Edible cannabis vs smoking weed: How are they different and what are the health effects?

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Today's edible cannabis scene has evolved from your stereotypical homemade "pot brownies" into an innovative industry, pushing the tastebuds of both stoners and first-time marijuana users.

There's THC-infused salad dressing, candies, seltzers, cakes, cookies, , potato chips, beef jerky and even specialized multi-course meals. Many of which mask the smell and taste of weed.

But if you typically smoke marijuana or haven't tried edibles before, proceed with caution. While consuming weed and smoking it will bring you to a high, there are some key differences between the two.

Why do edibles feel different?

Unlike smoked or vaped marijuana that enters the lungs and is absorbed into the bloodstream, edibles are processed in the stomach and liver, according to Leafly, a site focused on cannabis education.

That means a couple of things: edibles are going to feel stronger and the effects will last a lot longer.

Edible cannabis has to be digested and metabolized, so it could take up to two hours for the high to peak, according to Leafly. The high will fade over the next three hours, give or take.

Compared to the effects of inhaled cannabis, which typically peaks in 10 minutes and lasts an hour or so.

And although edibles may be strong, they technically deliver a smaller concentration of cannabinoids to the bloodstream. Edibles deliver 10% to 20% of THC, the main psychoactive compound in weed that gets you high. Inhaled cannabis delivers around 50% to 60%.

Health effects: Smoking vs. ingesting cannabis

When you're inhaling cannabis from smoke or vapors, THC travels to your lungs, goes into your bloodstream and then to your brain, according to the Canadian Centre for Substance Use and Addiction.

"Marijuana smoke, just like , irritates your lungs making it harder for you to breathe," the Los Angeles County public health department said on its website. "This includes from marijuana."

The agency said can cause a daily cough, phlegm and risk for lung infections.

Ingesting edibles can help you avoid the associated with smoke, since it travels to your stomach and liver and then to your bloodstream and brain.

Since effects of edibles may take longer to manifest, people may accidentally consume more than the intended dosage. According to the American Addiction Center, a national network of rehabilitation services, the amount of THC in edibles is difficult to measure and is oftentimes unknown. As a result, people may experience marijuana overdose, or acute intoxication.

Some common signs of cannabis overdose include extreme anxiety, , uncontrollable shaking, paranoia, hallucinations and sudden .

Eat THC products responsibly

Monitoring how much of an edible or THC you are consuming is key to preventing unwanted effects, such as cannabis overdosing.

Most experts say to start slow. According to the Canadian Centre, start with 2.5 milligrams of THC or less, and wait at least two hours before taking another dose.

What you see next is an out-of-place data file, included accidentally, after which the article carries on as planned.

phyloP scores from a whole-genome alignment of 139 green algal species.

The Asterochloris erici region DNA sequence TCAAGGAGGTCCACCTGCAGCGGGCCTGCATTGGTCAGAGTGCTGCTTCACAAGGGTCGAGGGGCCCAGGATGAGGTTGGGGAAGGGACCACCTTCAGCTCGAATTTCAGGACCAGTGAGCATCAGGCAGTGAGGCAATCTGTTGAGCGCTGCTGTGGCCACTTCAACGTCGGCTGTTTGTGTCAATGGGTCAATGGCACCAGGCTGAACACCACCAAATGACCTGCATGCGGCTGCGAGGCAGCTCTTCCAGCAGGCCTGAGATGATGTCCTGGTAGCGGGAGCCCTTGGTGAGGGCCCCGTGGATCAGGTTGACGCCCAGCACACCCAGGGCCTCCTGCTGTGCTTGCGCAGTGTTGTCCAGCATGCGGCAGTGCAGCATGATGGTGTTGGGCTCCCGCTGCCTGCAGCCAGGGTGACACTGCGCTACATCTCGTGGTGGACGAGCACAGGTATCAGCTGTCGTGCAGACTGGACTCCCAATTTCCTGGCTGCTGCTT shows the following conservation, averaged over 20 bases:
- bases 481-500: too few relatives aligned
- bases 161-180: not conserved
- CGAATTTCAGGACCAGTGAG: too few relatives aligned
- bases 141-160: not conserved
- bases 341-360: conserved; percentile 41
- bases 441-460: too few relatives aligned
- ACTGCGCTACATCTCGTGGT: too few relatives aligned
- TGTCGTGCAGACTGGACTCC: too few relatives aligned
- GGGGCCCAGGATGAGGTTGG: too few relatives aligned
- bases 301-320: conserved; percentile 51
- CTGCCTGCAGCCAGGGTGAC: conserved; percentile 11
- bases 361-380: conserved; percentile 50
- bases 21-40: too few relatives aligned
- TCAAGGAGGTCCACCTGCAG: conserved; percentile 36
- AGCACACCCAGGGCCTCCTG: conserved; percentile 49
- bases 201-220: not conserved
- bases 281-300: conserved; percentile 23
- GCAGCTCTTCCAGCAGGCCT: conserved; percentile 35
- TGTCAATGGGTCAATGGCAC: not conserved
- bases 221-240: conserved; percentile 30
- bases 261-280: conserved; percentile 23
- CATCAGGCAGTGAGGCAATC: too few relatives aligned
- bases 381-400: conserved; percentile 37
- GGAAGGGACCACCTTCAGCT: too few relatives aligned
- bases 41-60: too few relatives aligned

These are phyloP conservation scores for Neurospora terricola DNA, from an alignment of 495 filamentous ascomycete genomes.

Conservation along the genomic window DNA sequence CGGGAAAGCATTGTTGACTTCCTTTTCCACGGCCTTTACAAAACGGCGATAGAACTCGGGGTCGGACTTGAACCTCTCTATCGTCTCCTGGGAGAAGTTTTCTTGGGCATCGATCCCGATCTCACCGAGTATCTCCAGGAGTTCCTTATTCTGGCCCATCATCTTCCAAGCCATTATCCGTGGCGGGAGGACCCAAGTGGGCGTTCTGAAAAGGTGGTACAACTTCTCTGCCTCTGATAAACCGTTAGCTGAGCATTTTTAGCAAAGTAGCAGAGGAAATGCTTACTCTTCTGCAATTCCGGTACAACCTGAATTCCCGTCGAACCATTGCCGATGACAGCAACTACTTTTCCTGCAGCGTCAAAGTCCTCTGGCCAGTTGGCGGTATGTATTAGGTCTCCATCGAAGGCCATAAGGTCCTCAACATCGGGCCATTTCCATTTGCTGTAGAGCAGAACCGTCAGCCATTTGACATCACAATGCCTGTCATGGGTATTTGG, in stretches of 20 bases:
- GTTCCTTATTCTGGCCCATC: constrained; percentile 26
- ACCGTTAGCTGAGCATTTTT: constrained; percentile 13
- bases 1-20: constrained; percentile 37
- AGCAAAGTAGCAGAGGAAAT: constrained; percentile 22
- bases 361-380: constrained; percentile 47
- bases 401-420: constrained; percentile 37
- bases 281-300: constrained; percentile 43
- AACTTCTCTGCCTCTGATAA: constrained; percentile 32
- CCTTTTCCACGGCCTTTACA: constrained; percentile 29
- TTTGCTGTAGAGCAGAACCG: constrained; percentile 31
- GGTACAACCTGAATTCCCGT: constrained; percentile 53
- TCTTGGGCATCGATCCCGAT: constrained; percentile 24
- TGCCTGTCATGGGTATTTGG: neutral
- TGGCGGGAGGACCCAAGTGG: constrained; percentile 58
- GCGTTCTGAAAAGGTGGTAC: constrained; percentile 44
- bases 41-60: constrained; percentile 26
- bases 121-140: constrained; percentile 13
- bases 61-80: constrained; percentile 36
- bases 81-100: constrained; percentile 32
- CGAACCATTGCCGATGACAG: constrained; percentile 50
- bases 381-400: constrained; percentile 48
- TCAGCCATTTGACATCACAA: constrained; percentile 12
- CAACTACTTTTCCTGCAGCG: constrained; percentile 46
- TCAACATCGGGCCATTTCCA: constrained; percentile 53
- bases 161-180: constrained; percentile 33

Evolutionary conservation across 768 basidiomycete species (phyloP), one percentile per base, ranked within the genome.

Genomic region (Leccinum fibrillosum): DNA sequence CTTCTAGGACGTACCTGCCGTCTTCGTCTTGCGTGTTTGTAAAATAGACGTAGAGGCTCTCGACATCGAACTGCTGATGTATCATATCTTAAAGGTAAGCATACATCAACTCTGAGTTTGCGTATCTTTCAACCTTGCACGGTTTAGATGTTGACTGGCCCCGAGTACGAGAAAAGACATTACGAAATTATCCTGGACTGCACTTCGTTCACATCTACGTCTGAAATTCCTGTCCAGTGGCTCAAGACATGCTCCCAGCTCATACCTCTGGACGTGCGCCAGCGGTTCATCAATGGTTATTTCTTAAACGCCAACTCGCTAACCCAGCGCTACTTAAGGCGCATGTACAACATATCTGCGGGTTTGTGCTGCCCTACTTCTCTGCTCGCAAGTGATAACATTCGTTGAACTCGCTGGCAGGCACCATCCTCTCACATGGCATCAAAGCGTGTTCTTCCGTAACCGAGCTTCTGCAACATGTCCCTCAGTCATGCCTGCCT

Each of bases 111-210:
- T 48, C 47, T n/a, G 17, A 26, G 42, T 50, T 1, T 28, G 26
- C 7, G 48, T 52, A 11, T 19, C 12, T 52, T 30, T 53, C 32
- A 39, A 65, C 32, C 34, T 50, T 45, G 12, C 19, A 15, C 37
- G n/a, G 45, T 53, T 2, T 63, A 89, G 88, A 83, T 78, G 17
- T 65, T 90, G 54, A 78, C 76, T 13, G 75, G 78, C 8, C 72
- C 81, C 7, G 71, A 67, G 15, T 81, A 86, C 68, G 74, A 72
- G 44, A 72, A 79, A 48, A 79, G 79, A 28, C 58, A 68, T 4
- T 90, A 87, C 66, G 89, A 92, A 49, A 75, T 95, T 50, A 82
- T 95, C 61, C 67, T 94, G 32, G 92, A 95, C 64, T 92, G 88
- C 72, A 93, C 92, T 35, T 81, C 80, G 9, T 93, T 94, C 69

Edible effects will depend on how often you use cannabis and your tolerance, The Sanctuary, a Sacramento dispensary, advises on its website. It also depends on your , metabolism and type of edible you're eating. If it's your first time or you haven't had an edible in a while, avoid products with 50 to 100 milligrams.

Edibles in dispensaries usually come in 5 milligram or 10 milligram doses, so be sure the dosage is labeled and the product can be cut into smaller pieces.

If you do get too high, The Sanctuary said, "don't panic" and distract yourself with eating, drinking, sleeping or watching TV. Chewing on peppercorns can also take you down from your high.

"It is beneficial to stay in a safe and quiet place and to remain as relaxed as possible," according to the AAC. However, if you experience serious reactions, such as uncontrollable vomiting or irregular heart rate, you should call 911 or seek medical attention.

Here's a basic guideline to edibles and their milligrams, according to Leafly:

— 1 to 2.5 milligrams—Micro dose for first time and regular consumers.

— 5 milligrams- Standard use for consumers.

— 10 milligrams—For high tolerance users.

— 20 milligrams—For significantly high-tolerance users.

— 50 to 100 milligrams—For experienced high-tolerance users.

How to store edible marijuana

In general, store edibles in a dark place away from inside an airtight container, according to cannabis packing company Green Rush Packaging. But if your product needs to stay cold, keep it cold.

Here are a couple of factors that may affect the quality of an edible once it's stored, according to Green Rush Packaging:

— Humidity—Could damage the flavors and concentrations of edibles.

— Sun Exposure—Could damage the flavors when exposed to excessive or direct sunlight.

— Contamination—Edibles may get contaminated by substances or insects.

Explore further

Oregon allows sale of pot edibles, oils to general public

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